The text is set in Enugu’s shanty slum of Kasanga Avenue. The Kasanga Avenue is a place of hardship and humiliation of living. A place of flooding, a place where there is no electricity (because residents are poor and cannot bribe electricity commission officials). In Kasanga Avenue, there are no hospitals, no pipe borne water, and accessible road. It is an impoverished urban shanty town. Chira is Okoye’s heroine. She is a beautiful, brilliant and ambitious eighteen years old of Federal Girls Secondary School (FGSS) Owerri. She is on holiday. Chira travelled to Enugu, her state of residence. Her father Akalaka is seriously ill; he is admitted at the main hospital. At the hospital, nurses, matrons and doctors treat rich patients differently, and are antagonistic to help poor people like Chira, Kodili and other Kasanga residents. The environment of the hospital is dirty. The drains are blocked and at night mosquitoes from the drain declared war on any person around including Chira. The hospital records many deaths on daily basis. Chira’s father also died. The government claims to spend billions of naira on provision of health services in the country yearly.

Akalaka, Chira’s only bread winner is buried at his ancestral town Umuoba. The ignoble role of Chira’s uncle, Amos, during and after the funeral is condemnable. For Chira and her poor mother, their suffering and hardship increased with Akalaka’s death. She cannot return to FGSS to complete her school because of lack of money. To feed daily they went into huge debts and taking to menial jobs like plaiting of women’s hair by Kodili and her daughter seems to be a temporal relief. Amidst the crises, the local government razed down the tree under which Kodili and other Kasanga avenue dwellers stayed to plait women’s hair and eked out a miserable living. Even mechanic shops, the stalls and the kiosks were not spared too. The demolition was carried out without notice.

Poor Kodili is showing symptoms of hypertension. Chira’s meager salary at the Prime Computers owned by Dr. Ajali, an amiable and hardworking university lecturer, cannot afford to pay for expensive hypertensive drugs for her ailing mother. Prime Computers gave her permission to travel with Ogom to the market town of Onitsha. Ogom is Chira’s best friend and a daughter of a rich man Chief Ayika who lived in Independent Layout, a wealthy area of Enugu. The trip to Onitsha is to purchase expensive dresses for Ogom’s traditional marriage to Chikeson who lived in the US. The deprived Kasanga Avenue is hit by a dreadful flood. The press was vocal about the incident. A little girl and an elderly woman perished in the deluge. Some teenage residents of the slum, without the knowledge of their parents, had staged a peaceful protest to other parts of Enugu. But hoodlums joined looted and manhandled those they came across during the protest.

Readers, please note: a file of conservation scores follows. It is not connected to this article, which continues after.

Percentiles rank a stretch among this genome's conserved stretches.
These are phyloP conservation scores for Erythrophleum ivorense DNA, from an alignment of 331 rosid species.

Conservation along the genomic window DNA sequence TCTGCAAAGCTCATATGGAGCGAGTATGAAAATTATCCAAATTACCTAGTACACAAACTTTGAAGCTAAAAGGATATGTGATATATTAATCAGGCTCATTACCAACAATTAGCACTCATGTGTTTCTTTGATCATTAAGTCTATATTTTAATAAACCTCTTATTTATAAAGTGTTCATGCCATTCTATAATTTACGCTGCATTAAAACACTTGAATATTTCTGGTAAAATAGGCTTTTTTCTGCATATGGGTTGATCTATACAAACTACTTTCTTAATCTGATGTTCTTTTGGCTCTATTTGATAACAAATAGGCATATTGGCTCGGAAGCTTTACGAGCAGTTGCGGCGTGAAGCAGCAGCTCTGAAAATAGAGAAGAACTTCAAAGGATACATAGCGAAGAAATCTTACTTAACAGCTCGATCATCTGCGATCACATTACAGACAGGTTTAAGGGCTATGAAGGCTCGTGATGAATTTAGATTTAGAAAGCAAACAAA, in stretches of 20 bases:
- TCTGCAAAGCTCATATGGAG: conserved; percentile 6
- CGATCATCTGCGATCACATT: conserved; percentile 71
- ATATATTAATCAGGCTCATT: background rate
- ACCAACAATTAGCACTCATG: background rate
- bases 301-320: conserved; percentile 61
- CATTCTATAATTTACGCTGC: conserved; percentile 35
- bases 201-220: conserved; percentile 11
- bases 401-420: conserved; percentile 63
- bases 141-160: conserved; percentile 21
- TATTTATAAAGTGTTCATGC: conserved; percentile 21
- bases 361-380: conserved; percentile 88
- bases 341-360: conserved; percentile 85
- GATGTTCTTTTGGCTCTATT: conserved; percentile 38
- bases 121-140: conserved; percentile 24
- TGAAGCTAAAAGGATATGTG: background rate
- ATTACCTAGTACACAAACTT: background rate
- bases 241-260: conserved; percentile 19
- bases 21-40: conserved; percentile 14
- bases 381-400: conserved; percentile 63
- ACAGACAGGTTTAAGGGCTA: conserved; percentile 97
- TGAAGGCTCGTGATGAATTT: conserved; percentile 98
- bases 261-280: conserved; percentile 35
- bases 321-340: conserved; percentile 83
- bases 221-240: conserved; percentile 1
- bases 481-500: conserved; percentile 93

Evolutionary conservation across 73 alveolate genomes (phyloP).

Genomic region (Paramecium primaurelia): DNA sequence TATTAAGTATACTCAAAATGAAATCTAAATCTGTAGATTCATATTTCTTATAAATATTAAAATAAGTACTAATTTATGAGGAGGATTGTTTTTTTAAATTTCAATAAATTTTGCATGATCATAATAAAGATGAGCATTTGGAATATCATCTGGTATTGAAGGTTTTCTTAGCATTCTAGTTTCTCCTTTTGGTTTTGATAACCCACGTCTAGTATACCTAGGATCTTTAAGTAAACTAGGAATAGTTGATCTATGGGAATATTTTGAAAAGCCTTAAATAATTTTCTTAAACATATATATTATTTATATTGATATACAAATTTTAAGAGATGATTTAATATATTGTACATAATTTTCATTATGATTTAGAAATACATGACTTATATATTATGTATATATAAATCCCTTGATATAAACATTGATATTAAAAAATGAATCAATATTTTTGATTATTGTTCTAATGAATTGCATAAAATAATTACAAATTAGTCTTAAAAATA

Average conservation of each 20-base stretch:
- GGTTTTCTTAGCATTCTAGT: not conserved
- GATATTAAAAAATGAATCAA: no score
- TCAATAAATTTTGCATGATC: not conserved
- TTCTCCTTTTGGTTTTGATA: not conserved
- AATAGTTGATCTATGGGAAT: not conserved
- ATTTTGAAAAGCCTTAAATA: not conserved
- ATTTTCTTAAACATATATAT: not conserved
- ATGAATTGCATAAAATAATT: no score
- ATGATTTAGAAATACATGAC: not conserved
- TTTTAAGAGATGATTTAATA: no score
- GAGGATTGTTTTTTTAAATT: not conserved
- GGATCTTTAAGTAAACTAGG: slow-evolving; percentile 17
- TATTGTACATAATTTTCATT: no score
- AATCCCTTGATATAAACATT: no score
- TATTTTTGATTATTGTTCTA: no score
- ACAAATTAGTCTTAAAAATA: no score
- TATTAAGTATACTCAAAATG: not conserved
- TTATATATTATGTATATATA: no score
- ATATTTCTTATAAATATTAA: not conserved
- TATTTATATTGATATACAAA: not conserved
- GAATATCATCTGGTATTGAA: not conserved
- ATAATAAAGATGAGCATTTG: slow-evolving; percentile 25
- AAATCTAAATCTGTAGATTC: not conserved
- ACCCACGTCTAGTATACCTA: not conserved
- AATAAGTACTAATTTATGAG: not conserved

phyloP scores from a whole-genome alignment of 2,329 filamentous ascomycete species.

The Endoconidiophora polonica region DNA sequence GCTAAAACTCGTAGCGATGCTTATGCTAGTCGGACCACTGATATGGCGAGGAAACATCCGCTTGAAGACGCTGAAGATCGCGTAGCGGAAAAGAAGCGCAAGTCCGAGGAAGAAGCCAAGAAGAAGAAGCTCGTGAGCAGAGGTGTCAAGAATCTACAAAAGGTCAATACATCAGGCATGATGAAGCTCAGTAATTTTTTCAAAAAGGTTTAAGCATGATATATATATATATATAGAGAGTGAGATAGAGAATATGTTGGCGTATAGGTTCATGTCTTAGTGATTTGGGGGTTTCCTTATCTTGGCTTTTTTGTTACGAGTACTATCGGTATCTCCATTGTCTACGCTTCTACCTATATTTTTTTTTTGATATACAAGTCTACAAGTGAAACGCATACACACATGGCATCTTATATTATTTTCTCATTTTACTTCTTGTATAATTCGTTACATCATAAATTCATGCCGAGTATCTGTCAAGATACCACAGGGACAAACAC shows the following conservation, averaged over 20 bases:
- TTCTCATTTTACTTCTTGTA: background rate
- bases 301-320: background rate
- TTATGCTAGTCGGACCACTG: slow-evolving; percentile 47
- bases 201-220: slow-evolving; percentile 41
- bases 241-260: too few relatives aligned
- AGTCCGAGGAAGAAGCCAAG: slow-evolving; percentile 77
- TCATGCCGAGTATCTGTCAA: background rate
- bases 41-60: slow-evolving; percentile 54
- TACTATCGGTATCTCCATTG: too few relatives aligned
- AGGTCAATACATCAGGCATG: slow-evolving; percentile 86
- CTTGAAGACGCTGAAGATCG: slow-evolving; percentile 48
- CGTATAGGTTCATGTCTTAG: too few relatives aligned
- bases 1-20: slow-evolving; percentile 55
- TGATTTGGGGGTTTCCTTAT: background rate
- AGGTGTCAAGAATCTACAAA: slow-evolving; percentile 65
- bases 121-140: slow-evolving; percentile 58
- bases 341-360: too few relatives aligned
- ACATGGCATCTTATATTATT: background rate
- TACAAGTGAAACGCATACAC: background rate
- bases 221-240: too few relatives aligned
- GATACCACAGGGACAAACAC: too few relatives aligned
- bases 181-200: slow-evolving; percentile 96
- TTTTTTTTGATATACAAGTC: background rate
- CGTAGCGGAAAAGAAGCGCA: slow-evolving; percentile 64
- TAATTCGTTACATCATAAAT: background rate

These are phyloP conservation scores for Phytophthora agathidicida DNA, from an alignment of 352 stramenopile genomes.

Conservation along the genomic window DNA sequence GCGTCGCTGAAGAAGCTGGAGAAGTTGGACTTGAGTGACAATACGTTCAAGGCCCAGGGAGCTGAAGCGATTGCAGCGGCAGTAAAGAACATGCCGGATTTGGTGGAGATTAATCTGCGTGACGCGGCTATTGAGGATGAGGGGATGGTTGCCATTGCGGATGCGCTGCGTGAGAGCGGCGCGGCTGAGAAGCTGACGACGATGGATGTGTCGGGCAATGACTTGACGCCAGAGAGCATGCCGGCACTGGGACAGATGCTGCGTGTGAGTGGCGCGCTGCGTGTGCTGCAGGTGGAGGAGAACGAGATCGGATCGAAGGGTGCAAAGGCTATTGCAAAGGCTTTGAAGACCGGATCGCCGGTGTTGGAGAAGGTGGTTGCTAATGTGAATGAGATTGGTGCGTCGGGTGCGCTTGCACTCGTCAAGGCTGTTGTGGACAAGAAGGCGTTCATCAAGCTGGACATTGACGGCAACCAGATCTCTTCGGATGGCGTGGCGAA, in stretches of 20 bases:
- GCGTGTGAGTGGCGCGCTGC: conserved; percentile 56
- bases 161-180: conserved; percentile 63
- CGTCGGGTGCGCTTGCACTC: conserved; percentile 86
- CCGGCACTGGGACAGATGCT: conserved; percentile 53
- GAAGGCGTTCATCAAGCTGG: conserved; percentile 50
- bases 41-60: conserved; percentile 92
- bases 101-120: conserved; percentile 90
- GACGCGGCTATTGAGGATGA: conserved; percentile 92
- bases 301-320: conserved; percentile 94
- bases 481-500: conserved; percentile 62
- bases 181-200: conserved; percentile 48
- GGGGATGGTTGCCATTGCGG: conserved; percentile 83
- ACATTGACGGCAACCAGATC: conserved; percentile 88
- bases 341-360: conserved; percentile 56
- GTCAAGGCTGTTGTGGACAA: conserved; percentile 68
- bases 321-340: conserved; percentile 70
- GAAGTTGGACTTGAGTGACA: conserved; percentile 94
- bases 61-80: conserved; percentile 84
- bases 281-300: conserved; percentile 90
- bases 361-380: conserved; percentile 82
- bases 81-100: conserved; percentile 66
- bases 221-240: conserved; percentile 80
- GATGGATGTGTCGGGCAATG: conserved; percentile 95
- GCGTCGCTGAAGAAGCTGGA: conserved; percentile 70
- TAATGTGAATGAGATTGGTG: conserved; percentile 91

The police was called and typically, gunned down four protesters. Two of them were poor residents of Kasanga. Tragedy again; Egodi and Donatus, two kids who lived at Kasanga and are greatly loved by Chira, are killed by a racing lorry as they tried to cross Obiagu Street. They were coming from hawking bananas. Their death shocked the entire Kasanga community. Maks arrived at Kasanga Avenue to visit Chira and the mother. He is a secondary school dropout who sells crude oil for some highly placed people in government. He also helps them take public money illegally out of the country and banks it for them. He helps them invest some of the money and he receives a huge compensation for working for them. Apia, Ogom and Kodili wanted Chira to marry Maks, so that their material needs can be taken care of. But Chira doesn’t like Maks. Chira is under pressure to make her hypertensive mother happy; Chira undertook a trip with Maks to the Governor’s house to attend the governor’s birthday. At the end Kodili dies leaving Chira alone to struggle but fate helped her to get a job from the university through Dr. Ajali. To the best of my knowledge this work appears to be the first stylistic analysis of Okoye’s The Fourth World. This research gives one the privilege to explore how context helps to provide a comprehensive interpretation of a text.

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